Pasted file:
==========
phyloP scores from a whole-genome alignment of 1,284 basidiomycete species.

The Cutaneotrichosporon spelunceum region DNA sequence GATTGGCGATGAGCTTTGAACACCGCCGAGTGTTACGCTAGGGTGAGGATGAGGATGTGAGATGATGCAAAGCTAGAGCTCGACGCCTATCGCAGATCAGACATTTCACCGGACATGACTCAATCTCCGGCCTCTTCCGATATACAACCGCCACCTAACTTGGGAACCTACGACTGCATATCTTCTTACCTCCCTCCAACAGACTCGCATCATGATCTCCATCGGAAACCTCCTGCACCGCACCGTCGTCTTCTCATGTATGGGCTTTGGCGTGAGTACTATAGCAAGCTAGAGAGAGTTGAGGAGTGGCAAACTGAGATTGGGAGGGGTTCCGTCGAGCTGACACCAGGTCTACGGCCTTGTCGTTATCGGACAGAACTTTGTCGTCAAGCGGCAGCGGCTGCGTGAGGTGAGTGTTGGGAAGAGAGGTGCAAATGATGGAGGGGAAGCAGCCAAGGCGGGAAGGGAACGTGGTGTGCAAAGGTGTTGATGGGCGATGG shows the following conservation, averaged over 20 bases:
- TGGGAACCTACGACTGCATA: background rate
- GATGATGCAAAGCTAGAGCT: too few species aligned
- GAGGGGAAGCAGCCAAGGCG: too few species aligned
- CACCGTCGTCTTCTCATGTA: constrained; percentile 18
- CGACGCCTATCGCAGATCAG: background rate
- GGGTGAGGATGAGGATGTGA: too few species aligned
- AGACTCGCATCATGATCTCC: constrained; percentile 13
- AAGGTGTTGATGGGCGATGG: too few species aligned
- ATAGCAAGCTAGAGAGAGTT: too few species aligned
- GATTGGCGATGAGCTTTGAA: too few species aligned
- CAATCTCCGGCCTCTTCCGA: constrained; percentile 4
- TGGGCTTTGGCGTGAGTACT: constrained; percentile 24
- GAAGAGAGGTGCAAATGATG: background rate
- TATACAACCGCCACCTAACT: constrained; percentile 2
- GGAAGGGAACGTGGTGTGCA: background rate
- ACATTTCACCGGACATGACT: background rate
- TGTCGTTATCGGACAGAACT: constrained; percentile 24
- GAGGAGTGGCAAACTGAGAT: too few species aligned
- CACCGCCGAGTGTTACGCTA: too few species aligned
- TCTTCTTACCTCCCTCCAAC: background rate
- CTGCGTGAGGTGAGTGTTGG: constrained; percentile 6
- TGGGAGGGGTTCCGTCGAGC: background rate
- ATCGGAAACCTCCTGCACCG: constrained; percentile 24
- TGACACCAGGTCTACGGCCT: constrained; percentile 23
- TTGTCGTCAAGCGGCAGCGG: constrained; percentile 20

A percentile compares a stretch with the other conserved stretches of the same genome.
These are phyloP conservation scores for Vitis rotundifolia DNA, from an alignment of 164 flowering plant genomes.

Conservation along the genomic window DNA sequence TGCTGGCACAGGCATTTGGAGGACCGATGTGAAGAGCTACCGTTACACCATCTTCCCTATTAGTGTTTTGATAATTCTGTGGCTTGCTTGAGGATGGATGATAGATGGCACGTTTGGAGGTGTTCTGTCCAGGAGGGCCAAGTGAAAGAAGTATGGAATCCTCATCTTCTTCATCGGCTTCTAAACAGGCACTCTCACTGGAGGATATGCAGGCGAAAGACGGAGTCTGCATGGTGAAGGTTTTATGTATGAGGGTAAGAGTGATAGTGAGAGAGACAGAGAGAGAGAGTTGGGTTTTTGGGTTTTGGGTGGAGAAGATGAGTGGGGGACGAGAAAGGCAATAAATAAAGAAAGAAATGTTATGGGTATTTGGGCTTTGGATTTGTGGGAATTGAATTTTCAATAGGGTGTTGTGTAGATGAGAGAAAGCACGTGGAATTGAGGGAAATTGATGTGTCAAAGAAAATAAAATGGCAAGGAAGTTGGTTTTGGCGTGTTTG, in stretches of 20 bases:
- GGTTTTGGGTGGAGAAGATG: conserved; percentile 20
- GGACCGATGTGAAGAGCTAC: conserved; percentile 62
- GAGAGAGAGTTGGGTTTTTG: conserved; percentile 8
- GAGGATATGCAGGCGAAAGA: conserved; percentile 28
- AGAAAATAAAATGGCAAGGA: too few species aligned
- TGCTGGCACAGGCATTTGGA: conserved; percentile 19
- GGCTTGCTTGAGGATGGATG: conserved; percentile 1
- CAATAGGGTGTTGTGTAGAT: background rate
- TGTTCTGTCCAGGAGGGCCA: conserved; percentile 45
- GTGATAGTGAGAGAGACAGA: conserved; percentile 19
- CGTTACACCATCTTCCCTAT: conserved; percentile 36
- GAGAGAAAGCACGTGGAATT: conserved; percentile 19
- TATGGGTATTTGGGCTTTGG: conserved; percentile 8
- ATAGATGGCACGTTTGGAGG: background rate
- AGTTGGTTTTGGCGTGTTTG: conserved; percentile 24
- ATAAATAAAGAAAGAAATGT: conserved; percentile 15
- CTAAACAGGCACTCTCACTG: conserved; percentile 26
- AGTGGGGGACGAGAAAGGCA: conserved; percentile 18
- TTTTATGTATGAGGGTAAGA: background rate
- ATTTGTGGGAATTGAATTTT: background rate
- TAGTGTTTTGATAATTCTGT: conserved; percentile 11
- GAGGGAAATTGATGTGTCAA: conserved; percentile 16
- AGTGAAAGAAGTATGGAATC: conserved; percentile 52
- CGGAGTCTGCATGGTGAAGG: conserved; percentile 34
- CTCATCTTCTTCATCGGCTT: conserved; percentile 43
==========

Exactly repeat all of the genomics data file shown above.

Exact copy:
phyloP scores from a whole-genome alignment of 1,284 basidiomycete species.

The Cutaneotrichosporon spelunceum region DNA sequence GATTGGCGATGAGCTTTGAACACCGCCGAGTGTTACGCTAGGGTGAGGATGAGGATGTGAGATGATGCAAAGCTAGAGCTCGACGCCTATCGCAGATCAGACATTTCACCGGACATGACTCAATCTCCGGCCTCTTCCGATATACAACCGCCACCTAACTTGGGAACCTACGACTGCATATCTTCTTACCTCCCTCCAACAGACTCGCATCATGATCTCCATCGGAAACCTCCTGCACCGCACCGTCGTCTTCTCATGTATGGGCTTTGGCGTGAGTACTATAGCAAGCTAGAGAGAGTTGAGGAGTGGCAAACTGAGATTGGGAGGGGTTCCGTCGAGCTGACACCAGGTCTACGGCCTTGTCGTTATCGGACAGAACTTTGTCGTCAAGCGGCAGCGGCTGCGTGAGGTGAGTGTTGGGAAGAGAGGTGCAAATGATGGAGGGGAAGCAGCCAAGGCGGGAAGGGAACGTGGTGTGCAAAGGTGTTGATGGGCGATGG shows the following conservation, averaged over 20 bases:
- TGGGAACCTACGACTGCATA: background rate
- GATGATGCAAAGCTAGAGCT: too few species aligned
- GAGGGGAAGCAGCCAAGGCG: too few species aligned
- CACCGTCGTCTTCTCATGTA: constrained; percentile 18
- CGACGCCTATCGCAGATCAG: background rate
- GGGTGAGGATGAGGATGTGA: too few species aligned
- AGACTCGCATCATGATCTCC: constrained; percentile 13
- AAGGTGTTGATGGGCGATGG: too few species aligned
- ATAGCAAGCTAGAGAGAGTT: too few species aligned
- GATTGGCGATGAGCTTTGAA: too few species aligned
- CAATCTCCGGCCTCTTCCGA: constrained; percentile 4
- TGGGCTTTGGCGTGAGTACT: constrained; percentile 24
- GAAGAGAGGTGCAAATGATG: background rate
- TATACAACCGCCACCTAACT: constrained; percentile 2
- GGAAGGGAACGTGGTGTGCA: background rate
- ACATTTCACCGGACATGACT: background rate
- TGTCGTTATCGGACAGAACT: constrained; percentile 24
- GAGGAGTGGCAAACTGAGAT: too few species aligned
- CACCGCCGAGTGTTACGCTA: too few species aligned
- TCTTCTTACCTCCCTCCAAC: background rate
- CTGCGTGAGGTGAGTGTTGG: constrained; percentile 6
- TGGGAGGGGTTCCGTCGAGC: background rate
- ATCGGAAACCTCCTGCACCG: constrained; percentile 24
- TGACACCAGGTCTACGGCCT: constrained; percentile 23
- TTGTCGTCAAGCGGCAGCGG: constrained; percentile 20

A percentile compares a stretch with the other conserved stretches of the same genome.
These are phyloP conservation scores for Vitis rotundifolia DNA, from an alignment of 164 flowering plant genomes.

Conservation along the genomic window DNA sequence TGCTGGCACAGGCATTTGGAGGACCGATGTGAAGAGCTACCGTTACACCATCTTCCCTATTAGTGTTTTGATAATTCTGTGGCTTGCTTGAGGATGGATGATAGATGGCACGTTTGGAGGTGTTCTGTCCAGGAGGGCCAAGTGAAAGAAGTATGGAATCCTCATCTTCTTCATCGGCTTCTAAACAGGCACTCTCACTGGAGGATATGCAGGCGAAAGACGGAGTCTGCATGGTGAAGGTTTTATGTATGAGGGTAAGAGTGATAGTGAGAGAGACAGAGAGAGAGAGTTGGGTTTTTGGGTTTTGGGTGGAGAAGATGAGTGGGGGACGAGAAAGGCAATAAATAAAGAAAGAAATGTTATGGGTATTTGGGCTTTGGATTTGTGGGAATTGAATTTTCAATAGGGTGTTGTGTAGATGAGAGAAAGCACGTGGAATTGAGGGAAATTGATGTGTCAAAGAAAATAAAATGGCAAGGAAGTTGGTTTTGGCGTGTTTG, in stretches of 20 bases:
- GGTTTTGGGTGGAGAAGATG: conserved; percentile 20
- GGACCGATGTGAAGAGCTAC: conserved; percentile 62
- GAGAGAGAGTTGGGTTTTTG: conserved; percentile 8
- GAGGATATGCAGGCGAAAGA: conserved; percentile 28
- AGAAAATAAAATGGCAAGGA: too few species aligned
- TGCTGGCACAGGCATTTGGA: conserved; percentile 19
- GGCTTGCTTGAGGATGGATG: conserved; percentile 1
- CAATAGGGTGTTGTGTAGAT: background rate
- TGTTCTGTCCAGGAGGGCCA: conserved; percentile 45
- GTGATAGTGAGAGAGACAGA: conserved; percentile 19
- CGTTACACCATCTTCCCTAT: conserved; percentile 36
- GAGAGAAAGCACGTGGAATT: conserved; percentile 19
- TATGGGTATTTGGGCTTTGG: conserved; percentile 8
- ATAGATGGCACGTTTGGAGG: background rate
- AGTTGGTTTTGGCGTGTTTG: conserved; percentile 24
- ATAAATAAAGAAAGAAATGT: conserved; percentile 15
- CTAAACAGGCACTCTCACTG: conserved; percentile 26
- AGTGGGGGACGAGAAAGGCA: conserved; percentile 18
- TTTTATGTATGAGGGTAAGA: background rate
- ATTTGTGGGAATTGAATTTT: background rate
- TAGTGTTTTGATAATTCTGT: conserved; percentile 11
- GAGGGAAATTGATGTGTCAA: conserved; percentile 16
- AGTGAAAGAAGTATGGAATC: conserved; percentile 52
- CGGAGTCTGCATGGTGAAGG: conserved; percentile 34
- CTCATCTTCTTCATCGGCTT: conserved; percentile 43